SET is an open industry standard, using RSA public-key and DES single-key encryption
Features of SET
1. Establishes industry standards to keep your order and payment information confidential.
2. Increases integrity for all transmitted data through encryption.
3. Provides authentication that a cardholder is a legitimate user of a branded payment card account.
4. Provides authentication that a merchant can accept branded payment card transactions through its relationship with an acquiring financial institution.
5. Allows the use of the best security practices and system design techniques to protect all
Created by David Chaum in Amsterdam in 1990
Maintains the anonymity of cash transactions
Users maintain an account with a participating financial institution, and also have a “wallet” on their computer’s hard drive
Digital coins, or tokens, are stored in the wallet
Digital Wallet (SET)
In the physical world, your wallet stores your credit cards and cash. In the online world, your digital wallet is installed as a plug-in to your web browser. Like your real wallet, your digital wallet stores your credit card number and your shipping information. Unlike your real wallet, you need to the know the secret "password" to use what's inside. Your wallet implements the "encryption" that makes SET secure.
See Digital Wallet Demo
Public Key Infrastructure (PKI)
Enables users of a public network to securely and privately exchange data and money through the use of a public and a private cryptographic key pair that is obtained and shared through a trusted authority.
Provides for a digital certificate that can identify an individual or an organization and directory services that can store and, when necessary, revoke the certificates.
Different vendors may adopt different approaches and services. An Internet standard for PKI is being worked on.
A public key infrastructure consists of:
A certificate authority (CA) that issues and verifies digital certificate. A certificate includes the public key or information about the public key
A registration authority (RA) that acts as the verifier for the certificate authority before a digital certificate is issued to a requestor
One or more directories where the certificates (with their public keys) are held
A certificate management system
Protecting the network from the intrusion
Internet Network-based IDS Sensor Firewall Router Switch Web Server with host-based IDS and application-based IDS Mail Server with host-based IDS DNS Server with host-based IDS DMZ NAT Proxy Server with network-based IDS Router Switch Router IDS Management Console Network-based IDS Sensor Internal Subnet Internal Subnet Internal Subnet Intrusion Detection System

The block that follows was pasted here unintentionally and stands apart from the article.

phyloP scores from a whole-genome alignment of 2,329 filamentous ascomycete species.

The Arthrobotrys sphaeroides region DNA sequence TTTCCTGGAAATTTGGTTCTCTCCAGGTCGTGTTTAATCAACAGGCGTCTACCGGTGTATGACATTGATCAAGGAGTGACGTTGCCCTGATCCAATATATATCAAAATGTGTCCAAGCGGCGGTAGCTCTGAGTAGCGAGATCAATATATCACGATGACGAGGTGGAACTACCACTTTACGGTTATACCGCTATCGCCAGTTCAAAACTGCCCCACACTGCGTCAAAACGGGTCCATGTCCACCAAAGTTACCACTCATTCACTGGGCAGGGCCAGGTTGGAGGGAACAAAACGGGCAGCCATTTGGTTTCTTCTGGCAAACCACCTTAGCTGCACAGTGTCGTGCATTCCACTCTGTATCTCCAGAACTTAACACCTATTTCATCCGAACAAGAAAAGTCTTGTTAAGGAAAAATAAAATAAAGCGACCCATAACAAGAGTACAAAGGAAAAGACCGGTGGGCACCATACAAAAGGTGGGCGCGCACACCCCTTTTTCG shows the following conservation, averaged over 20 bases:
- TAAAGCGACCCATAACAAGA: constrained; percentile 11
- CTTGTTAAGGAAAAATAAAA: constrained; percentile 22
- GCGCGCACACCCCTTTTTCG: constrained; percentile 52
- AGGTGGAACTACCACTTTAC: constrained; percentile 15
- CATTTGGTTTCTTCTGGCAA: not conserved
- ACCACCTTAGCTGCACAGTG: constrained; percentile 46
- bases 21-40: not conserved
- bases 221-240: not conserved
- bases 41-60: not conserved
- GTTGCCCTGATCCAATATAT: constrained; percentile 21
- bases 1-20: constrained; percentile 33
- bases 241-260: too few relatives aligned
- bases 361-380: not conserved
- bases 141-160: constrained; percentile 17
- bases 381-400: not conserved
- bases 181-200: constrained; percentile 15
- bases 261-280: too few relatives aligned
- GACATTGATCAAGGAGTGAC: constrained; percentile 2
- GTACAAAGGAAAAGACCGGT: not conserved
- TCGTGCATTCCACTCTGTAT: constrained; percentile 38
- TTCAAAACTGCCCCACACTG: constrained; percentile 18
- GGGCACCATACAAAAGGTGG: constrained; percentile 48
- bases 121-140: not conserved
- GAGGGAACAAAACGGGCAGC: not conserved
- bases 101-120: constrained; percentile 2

Detecting Unauthorized Access
Using Intruder Detection System (IDS). There are three type of IDS:
Two techniques for IDS:
The use of computer analysis techniques to gather evidence for criminal and/or civil trials
Includes the following steps:
Identify potential evidence.
Preserve evidence by making backup copies and use those copies for all analysis.
Analyze the evidence.
Prepare a detailed legal report for use in prosecutions.
"Whodunnit?” Economist (03/31/01) Vol. 358, No. 8215, P. 73
Computer forensics --the tools and techniques used to find, keep, and analyze the digital evidence from cybercrimes--is a field that is becoming more commercially viable by the day. Computer forensics experts must search through data that is often encrypted or put in graphics files in order to establish an "audit trail." Such experts are needed to combat the growing popularity of programs on the Internet that enable a hacker to gain control of a computer's operating system. With more and more computers attached to large networks, and with few users taking anything more than minimal security precautions--if even that--hackers relying on these programs could easily have a field day employing ordinary users' systems to mount sophisticated hacking attacks. However, there are now automated investigation tools that can counter the hacking programs, such as Coroners Toolkit, which speeds up and standardizes the digital-forensic examination process. A group of anti-hacking experts have even set up a network of "honeypots," vulnerable but unimportant computers designed to lure hackers so that the experts can study their habits and techniques.
A server that contains highly interesting fake information available only through illegal intrusion to “bait” or "entrap" the intruder and also possibly divert the hacker's attention from the real network assets.
The honey pot server has sophisticated tracking software to monitor access to this information that allows the organization and law enforcement officials to trace and document the intruder’s actions. If the hacker is subsequently found to be in possession of information from the honey pot, that fact can be used in prosecution.